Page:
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RI Divorce Orders: What You and Your Rhode Island Divorce Lawyer should examine carefully?

The importance of Rhode Island Family Court Orders can't be emphasized enough.  It has often been said, "a court speaks through its Orders."  Though Orders in a divorce or family law matter often summarize the majority of information contained "on the record" of the court (i.e. transcribed in real-time by the family court stenographer) this quotation carries substantial truth.

Each time a divorce or family court matter is brought before a Rhode Island Judge designated to address that matter, the Judge almost universally checks the file, reviews the docket sheet and looks at the Orders entered in the matter to tell the story or the history of what has taken place before the particular matter is heard.

Thus, the importance of the wording of the Orders becomes even more significant because once an Order is entered, its language will tell the Judge not only the history of the case but it will tell the Judge the posture of the parties.

Here's where you or your attorney need to be on your guard when reviewing a proposed order or proposing an order in your case.  You should review a proposed order carefully for wording and/or distortions that may look your position look less positive.  You should also look for language that is slipped into an Order because it may have been discussed but not agreed upon or the Judge was less than definitive on in his or her ruling.

Typical Examples you may run across might be as follows:

The attorneys have a chamber's conference with the Judge to try to narrow and resolve some issues and agree to bring various offers to their clients to consider.  The clients then approve the agreed upon terms and the attorneys confirm for the other attorneys and the judge that the terms are agreeable.

Then comes the scrutiny of the Order.  A proposed Order comes in from an opposing party and it states that "after hearing thereon, and by agreement of the parties, the following is Ordered, Adjudged and Decreed."

In this instance your eyes should gravitate to the words "after hearing thereon".  Why?  Because there was NO HEARING.  A hearing presumes either oral argument on the record of the court or a full hearing with live testimony on the witness stand.  This did not occur here and a judge who is reviewing the file will assume that arguments were made by the parties or that testimony was taken, either of which justified the entry of the Order by the judge.  This gives the judge a substantially different picture of the circumstances surrounding the entry of the Order than if the Order simply stated "by agreement of the parties."  Strive for accuracy and as much positive language you can include that supports your position as possible.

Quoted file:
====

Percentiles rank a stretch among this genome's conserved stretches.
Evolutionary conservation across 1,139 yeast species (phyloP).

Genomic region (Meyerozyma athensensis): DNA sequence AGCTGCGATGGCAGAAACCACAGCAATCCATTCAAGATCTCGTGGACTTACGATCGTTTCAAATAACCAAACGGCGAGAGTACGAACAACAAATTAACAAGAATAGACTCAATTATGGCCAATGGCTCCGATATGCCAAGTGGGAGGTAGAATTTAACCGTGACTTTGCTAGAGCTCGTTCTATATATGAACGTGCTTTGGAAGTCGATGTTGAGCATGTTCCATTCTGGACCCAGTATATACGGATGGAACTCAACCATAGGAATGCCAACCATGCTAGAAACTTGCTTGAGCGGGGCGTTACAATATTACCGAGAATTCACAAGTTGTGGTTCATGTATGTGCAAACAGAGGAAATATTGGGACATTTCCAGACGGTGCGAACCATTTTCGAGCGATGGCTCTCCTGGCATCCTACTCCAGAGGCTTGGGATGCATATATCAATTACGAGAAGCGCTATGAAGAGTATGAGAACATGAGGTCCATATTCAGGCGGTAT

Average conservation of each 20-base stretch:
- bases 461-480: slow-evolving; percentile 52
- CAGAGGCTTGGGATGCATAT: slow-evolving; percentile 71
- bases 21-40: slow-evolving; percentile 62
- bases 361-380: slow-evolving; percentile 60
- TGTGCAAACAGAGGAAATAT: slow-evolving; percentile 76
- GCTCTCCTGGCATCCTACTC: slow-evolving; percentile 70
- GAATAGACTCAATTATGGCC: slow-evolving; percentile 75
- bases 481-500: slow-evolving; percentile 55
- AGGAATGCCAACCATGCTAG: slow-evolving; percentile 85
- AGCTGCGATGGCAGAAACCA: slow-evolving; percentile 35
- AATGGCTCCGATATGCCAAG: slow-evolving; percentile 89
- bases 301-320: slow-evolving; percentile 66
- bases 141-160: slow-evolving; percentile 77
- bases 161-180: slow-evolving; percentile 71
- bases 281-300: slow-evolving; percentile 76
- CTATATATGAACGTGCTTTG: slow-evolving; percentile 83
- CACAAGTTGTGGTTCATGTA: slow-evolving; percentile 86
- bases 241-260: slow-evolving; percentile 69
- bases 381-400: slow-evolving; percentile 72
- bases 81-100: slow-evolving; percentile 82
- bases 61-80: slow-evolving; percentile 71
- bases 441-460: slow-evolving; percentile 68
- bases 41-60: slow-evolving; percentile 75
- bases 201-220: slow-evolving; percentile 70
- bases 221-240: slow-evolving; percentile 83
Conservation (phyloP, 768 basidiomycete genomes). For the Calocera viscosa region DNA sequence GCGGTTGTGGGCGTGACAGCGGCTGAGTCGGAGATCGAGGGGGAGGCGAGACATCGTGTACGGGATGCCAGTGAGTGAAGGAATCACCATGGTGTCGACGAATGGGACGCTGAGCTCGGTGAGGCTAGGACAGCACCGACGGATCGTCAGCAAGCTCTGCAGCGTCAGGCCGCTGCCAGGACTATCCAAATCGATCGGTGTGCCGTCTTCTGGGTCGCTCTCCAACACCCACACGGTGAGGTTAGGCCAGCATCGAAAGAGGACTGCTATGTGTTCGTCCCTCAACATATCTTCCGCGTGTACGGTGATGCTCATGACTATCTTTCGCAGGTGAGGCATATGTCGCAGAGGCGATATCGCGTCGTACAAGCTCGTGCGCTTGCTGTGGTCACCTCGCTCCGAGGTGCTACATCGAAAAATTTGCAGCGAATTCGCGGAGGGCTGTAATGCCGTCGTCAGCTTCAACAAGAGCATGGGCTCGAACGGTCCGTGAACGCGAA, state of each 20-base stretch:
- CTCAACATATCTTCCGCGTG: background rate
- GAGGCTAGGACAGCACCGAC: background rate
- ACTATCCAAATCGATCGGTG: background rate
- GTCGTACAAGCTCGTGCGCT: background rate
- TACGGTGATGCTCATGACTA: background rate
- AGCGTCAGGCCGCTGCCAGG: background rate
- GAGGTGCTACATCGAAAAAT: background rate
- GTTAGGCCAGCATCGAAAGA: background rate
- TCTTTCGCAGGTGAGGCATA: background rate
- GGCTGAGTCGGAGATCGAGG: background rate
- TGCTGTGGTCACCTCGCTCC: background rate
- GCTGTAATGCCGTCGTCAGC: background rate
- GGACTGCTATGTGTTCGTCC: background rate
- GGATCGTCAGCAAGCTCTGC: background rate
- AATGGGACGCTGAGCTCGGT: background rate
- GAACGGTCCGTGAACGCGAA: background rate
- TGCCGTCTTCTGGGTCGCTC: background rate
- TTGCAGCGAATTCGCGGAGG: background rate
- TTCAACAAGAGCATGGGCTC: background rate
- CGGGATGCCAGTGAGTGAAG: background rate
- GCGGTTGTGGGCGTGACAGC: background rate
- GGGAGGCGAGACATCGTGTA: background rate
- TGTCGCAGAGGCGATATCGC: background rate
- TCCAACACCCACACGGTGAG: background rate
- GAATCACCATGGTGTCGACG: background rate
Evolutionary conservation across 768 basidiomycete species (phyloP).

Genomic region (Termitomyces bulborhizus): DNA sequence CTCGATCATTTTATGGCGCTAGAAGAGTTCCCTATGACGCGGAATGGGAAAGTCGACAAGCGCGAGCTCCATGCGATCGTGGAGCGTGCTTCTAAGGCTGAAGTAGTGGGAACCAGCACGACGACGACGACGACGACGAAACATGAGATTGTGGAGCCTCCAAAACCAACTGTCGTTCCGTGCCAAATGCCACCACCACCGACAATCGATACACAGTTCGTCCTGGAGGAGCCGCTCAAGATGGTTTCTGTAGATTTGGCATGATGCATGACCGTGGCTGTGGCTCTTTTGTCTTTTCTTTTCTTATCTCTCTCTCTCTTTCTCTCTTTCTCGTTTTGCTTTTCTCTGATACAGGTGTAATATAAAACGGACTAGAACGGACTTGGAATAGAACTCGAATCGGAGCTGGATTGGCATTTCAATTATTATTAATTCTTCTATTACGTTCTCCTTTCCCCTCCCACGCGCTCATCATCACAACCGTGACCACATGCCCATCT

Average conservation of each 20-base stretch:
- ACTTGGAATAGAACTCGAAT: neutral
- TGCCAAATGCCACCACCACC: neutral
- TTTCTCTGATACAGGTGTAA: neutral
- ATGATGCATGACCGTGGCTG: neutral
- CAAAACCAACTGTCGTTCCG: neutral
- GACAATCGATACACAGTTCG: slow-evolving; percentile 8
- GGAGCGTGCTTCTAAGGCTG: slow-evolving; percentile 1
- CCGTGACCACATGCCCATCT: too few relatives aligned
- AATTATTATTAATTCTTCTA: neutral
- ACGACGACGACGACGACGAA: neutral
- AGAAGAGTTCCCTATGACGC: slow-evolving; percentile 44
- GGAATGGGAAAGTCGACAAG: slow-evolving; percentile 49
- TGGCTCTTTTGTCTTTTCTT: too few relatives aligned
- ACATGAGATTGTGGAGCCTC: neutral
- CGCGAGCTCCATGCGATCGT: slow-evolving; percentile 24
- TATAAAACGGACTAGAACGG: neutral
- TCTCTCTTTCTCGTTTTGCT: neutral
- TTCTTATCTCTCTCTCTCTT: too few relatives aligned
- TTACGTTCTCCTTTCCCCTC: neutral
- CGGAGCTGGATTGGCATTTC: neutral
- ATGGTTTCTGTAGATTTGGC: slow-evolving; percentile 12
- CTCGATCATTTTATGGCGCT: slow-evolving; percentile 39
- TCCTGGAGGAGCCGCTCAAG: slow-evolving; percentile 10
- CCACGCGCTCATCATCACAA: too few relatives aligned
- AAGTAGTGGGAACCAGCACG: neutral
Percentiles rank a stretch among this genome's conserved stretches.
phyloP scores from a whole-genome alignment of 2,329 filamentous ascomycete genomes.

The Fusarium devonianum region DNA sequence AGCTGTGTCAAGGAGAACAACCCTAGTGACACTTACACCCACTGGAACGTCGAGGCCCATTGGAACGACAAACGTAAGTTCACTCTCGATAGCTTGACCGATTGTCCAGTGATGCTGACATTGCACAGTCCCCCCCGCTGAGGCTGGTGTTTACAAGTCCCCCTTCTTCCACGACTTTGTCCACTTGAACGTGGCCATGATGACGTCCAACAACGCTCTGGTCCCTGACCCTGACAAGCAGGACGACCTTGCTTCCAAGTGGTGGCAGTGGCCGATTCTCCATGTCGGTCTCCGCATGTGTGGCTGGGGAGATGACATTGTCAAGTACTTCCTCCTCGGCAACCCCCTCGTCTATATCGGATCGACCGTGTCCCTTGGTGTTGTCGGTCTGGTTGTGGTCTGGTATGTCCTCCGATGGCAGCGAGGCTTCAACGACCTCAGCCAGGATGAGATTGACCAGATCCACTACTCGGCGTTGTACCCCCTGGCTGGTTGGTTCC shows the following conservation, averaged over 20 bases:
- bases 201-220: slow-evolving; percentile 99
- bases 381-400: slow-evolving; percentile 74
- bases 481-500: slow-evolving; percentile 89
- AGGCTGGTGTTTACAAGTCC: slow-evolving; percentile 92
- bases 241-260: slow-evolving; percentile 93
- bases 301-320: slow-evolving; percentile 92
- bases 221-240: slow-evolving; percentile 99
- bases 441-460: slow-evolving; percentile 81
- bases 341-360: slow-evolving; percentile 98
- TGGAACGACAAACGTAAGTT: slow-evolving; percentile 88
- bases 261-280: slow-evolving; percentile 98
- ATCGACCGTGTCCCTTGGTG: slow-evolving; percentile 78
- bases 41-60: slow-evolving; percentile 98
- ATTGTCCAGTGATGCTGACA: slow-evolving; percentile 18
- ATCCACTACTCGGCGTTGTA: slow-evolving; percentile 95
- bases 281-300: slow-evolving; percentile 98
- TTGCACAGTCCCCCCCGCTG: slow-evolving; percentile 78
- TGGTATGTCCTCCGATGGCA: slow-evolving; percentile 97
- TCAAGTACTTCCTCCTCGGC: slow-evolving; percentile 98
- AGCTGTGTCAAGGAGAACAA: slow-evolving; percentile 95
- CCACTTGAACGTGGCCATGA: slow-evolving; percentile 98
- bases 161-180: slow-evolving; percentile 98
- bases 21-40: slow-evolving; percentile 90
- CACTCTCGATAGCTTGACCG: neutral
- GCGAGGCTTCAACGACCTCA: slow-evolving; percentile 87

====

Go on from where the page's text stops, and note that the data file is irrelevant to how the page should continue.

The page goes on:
In another instance let's say there is a hearing on placement with live testimony before a judge and the judge Orders on the record that placement is temporarily ordered to be with the Plaintiff for a period of 90 days.  However, the proposed Order arrives from the opposing counsel and it states in Paragraphs 1 and 2:

1) Plaintiff is awarded placement of the minor child, Constance.

2) The court will review placement of the minor child on May 14, 2008.

Assume you represent the defendant or that you are the defendant.  What's the problem here?

First, there is no mention that the Plaintiff is temporarily awarded placement of the minor child.  The difference is that temporary placement implies that the Defendant previously had placement of the minor child.  Without including the word "temporary" the Judge does not know or may not look to see how long the Defendant had placement of the the child or why.  In fact, without that word, a judge might be inclined to see that as a non-issue in the case and not allow you to address it before the court, placing you at a disadvantage to your case.

Second, a careful reading of the the proposed order to be entered in the Rhode Island Placement file may cite May 14, 2008 which may, in fact, be the 90th day for review, but again, this is NOT what the judge ordered.  The judge did not specify May 14th.  Therefore, if you don't catch it, an order may enter either by agreement or after hearing that does not reflect the 90 day limitation on the temporary placement, just as an order after hearing is much different than a Consent Order where the parties agree to a 90 day period to test the situation.

The language of Orders can make or break your case simply because you or your attorney did not pay close enough attention to the details.

The Devil is in the Details!  Ask your attorney to send you each proposed Order before it's entered if you are at all concerned because the issue is crucial to your case.

My Point?  Consider every order carefully!  The Judge will!  Shouldn't you be twice as careful?

Authored by:

Christopher A. Pearsall, Esquire
571 Pontiac Avenue
Cranston, RI  02910
Phone:  (401) 354-2369

Attorney Pearsall's practice is focused almost exclusively in the areas of Divorce and Family law.

CALL (401) 354-2369 now to schedule for your low-cost, no obligation legal consultation!

NOTE:  The postings on this website are NOT legal advice, DO NOT create an attorney/client relationship and are NOT a substitute for a detailed consultation with an attorney experienced in the state where you have your legal issue.  This site is based on Rhode Island and is presented for the convenience of the internet public.

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Copyright 2008 - Christopher A. Pearsall and Pearsall Law Associates (All Rights Reserved.)